Analysis: As the diplomats falter, IDF focuses on Philadelphi

Yom-Tov Samia previously urged the IDF to reoccupy the Corridor - and stay there for 25 years.

By DAVID HOROVITZ
January 8, 2009 00:33
3 minute read.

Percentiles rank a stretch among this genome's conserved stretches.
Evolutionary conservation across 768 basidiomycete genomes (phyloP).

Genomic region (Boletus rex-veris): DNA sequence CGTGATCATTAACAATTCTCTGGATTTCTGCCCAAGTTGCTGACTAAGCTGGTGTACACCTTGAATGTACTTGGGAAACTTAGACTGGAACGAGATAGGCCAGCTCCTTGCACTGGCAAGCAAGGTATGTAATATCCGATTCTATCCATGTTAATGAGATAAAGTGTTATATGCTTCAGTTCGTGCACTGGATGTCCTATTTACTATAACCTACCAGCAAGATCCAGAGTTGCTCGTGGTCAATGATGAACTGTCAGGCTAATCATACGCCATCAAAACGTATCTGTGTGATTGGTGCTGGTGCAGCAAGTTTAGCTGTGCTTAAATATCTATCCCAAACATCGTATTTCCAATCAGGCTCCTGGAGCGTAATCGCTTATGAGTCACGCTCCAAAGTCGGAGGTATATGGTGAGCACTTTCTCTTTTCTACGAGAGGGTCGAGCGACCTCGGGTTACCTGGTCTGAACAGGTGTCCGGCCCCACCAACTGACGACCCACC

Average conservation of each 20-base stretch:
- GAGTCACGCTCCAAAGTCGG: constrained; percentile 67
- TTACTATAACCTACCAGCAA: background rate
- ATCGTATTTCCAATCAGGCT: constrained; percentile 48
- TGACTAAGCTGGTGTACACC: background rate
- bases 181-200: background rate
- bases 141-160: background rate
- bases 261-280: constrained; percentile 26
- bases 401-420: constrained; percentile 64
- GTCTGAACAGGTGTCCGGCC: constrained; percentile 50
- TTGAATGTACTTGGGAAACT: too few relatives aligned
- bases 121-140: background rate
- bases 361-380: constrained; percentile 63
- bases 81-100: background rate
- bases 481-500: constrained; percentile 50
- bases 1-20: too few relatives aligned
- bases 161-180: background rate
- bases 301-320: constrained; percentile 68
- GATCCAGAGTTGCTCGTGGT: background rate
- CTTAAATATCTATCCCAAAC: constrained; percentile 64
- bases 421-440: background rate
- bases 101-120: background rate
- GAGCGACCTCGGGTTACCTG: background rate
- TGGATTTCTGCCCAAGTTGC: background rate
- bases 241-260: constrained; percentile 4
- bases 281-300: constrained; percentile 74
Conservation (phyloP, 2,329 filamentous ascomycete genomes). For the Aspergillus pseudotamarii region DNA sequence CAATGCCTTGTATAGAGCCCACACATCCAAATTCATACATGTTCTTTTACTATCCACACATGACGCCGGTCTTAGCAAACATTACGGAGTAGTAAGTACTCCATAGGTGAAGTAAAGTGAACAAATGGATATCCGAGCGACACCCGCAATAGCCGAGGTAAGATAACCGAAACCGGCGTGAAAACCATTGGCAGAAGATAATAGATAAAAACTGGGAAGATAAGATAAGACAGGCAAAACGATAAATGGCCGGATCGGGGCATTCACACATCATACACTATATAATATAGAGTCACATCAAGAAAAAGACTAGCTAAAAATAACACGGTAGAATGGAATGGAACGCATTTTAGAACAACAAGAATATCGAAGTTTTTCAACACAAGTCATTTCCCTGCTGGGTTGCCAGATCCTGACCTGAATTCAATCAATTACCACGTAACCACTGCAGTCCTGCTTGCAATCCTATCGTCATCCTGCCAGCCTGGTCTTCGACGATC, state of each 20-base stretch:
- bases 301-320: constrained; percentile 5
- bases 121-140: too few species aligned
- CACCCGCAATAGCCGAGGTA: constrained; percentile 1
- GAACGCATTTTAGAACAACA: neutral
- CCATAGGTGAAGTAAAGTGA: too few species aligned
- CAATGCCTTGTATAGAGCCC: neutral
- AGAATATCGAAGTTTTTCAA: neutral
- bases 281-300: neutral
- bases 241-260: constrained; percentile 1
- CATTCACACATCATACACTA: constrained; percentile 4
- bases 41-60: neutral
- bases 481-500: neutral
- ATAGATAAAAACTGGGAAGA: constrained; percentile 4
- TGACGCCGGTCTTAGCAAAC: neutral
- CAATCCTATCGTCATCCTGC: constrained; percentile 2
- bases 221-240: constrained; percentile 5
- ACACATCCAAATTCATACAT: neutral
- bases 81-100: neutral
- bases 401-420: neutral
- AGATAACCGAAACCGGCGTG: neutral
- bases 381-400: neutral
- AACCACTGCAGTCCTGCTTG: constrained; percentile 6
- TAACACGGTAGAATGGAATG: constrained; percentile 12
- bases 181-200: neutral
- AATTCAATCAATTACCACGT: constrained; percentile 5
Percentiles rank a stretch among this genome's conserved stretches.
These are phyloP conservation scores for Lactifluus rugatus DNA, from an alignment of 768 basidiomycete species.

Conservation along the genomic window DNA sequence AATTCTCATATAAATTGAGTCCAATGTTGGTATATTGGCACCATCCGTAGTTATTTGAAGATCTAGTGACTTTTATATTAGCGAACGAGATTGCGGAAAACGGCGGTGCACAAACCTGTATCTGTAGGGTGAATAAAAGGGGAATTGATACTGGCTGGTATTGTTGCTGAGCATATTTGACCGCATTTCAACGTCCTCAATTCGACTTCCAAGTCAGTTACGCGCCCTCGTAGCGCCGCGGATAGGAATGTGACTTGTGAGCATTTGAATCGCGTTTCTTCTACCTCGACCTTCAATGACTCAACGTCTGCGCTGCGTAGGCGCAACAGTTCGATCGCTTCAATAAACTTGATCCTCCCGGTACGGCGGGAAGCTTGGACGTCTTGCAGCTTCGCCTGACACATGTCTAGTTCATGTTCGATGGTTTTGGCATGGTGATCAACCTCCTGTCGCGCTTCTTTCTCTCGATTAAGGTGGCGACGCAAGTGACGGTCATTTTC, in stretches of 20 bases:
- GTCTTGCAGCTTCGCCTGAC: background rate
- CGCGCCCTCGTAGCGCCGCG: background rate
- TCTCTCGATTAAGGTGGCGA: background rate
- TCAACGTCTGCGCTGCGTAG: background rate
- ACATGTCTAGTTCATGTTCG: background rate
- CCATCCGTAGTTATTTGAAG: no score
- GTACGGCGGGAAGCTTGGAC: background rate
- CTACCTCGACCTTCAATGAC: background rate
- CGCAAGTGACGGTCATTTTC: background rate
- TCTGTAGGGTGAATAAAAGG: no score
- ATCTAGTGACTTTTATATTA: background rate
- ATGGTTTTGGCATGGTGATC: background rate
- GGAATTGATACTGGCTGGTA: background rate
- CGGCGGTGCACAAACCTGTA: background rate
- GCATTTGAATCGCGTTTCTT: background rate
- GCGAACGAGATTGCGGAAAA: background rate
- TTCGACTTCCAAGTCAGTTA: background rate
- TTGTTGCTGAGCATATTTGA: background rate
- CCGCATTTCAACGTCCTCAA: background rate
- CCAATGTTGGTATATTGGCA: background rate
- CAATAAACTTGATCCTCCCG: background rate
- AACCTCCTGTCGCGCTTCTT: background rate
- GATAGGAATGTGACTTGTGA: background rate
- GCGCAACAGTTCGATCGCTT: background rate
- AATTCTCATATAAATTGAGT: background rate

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From the surprise air strikes that marked the beginning of Operation Cast Lead, and on through the 12 days of the military campaign since, the IDF has been working to a fairly meticulous timetable. Objectives were mapped out ahead of time for each day, and they have generally been met on schedule or ahead of schedule. The call-up of reservists has been carried out with similar precision, and those reservists are now completing their training and are ready for deployment. Only the government has not yet decided whether to deploy them. The next stage of the IDF's day-by-day timetable for confronting Hamas envisages a significantly escalated offensive, penetrating deep into the heart of the densely populated areas where Hamas's military wing, still largely intact, mixes with Gaza's civilians. In effect, this would represent the transition of the military operation, from deterring Hamas to drastically impacting its capacity to terrorize Israel - a transition in which the IDF is confident it would prevail, but one that carries with it a whole new order of dangers and challenges. Nonetheless, as the IDF's former Planning and Operations chief, Maj.-Gen. (res.) Giora Eiland told The Jerusalem Post on Friday, the military aspect of this operation is the relatively straightforward part: Us and them, Israel against Hamas. The diplomatic arena, by contrast, is immensely complicated, with numerous players bringing all manner of conflicting agendas. Eiland asserted that the political leadership should have been prepared from the moment the IAF went into action to push for the arrangement by which it wanted to concretize the desired "restored security for the South." It was the task of the prime minister, foreign minister and defense minister, he said, to decide how to get the deal, via whose diplomatic offices. And that work, he said, began far too late. The consequences of the apparent failure of the political leadership to parallel the IDF's pre-planning seemed evident in the confusion, if not amateurishness, that was prevailing in the diplomatic arena as of Wednesday night. Simultaneous efforts to formulate cease-fire deals were under way at the United Nations Security Council, via Egypt, via France, via the United States and more besides. The proposals that Israel thought French President Nicolas Sarkozy was taking to Cairo, officials said, were not the same ones that wound up being discussed with President Hosni Mubarak. The US was understood not to support the French proposals, although it was not entirely clear which set of French proposals Secretary of State Condoleezza Rice was not happy with. Hamas, as of Wednesday night, was said to be cockily rejecting any arrangement that does not begin with a cease-fire, an Israeli military pullout and the unsupervised reopening of the Rafah border crossing. Plainly, this is anathema to Israel. Plainly, runs the Israeli interpretation, Hamas is not feeling particularly pressurized, even after 12 days. Israel, for its part, does not want a cease-fire before satisfactory arrangements are reached to ensure no recurrence of the massive Hamas arms smuggling operation through dozens of tunnels under the Philadelphi Corridor. And it does not want its ongoing freedom of military maneuver constrained by any cease-fire terms. While the mediators fan out on their frequently uncoordinated tracks, the IDF waits for its political masters to make a decision. Is the government pushing for a cease-fire or approving the escalated next phase of the military operation? Indecision is the worst of all options for the IDF. As the Second Lebanon War made fatally clear, a static army deployed in enemy territory is acutely vulnerable. In the meantime, the IDF was not silent on Wednesday night. During the afternoon, it warned thousands of Palestinian families living in the Rafah area immediately adjacent to the Philadelphi Corridor to leave because the area was about to be bombed. After nightfall, the bombings began. Since Israel pulled out of Gaza in 2005, Palestinian homes have been built ever closer to the border, minimizing the exertions of the tunnel crews. First reports on Wednesday night suggested that the IDF was preempting the diplomats in starting to create a new reality at the Gaza-Egypt border. Tellingly, the IDF's former Gaza commander, Maj.-Gen. (res.) Yom-Tov Samia, has been serving in recent days as an adviser to the current OC Southern Command, Maj-Gen. Yoav Galant. A year ago, Samia penned an article for the Jerusalem Center for Public Affairs entitled "Weapons Smuggling from Egypt to Gaza: What Can Egypt and Israel Do?" His prescription: "The Philadelphi Corridor between Egypt and Gaza should be the first priority for Israel. We should not expect the Egyptians to do the job for us, so this means we should clear the three kilometers from our side. As I have been saying for years, Israel should reoccupy Philadelhpi and should stay there until we have had a peaceful relationship with the Palestinians for 25 years."

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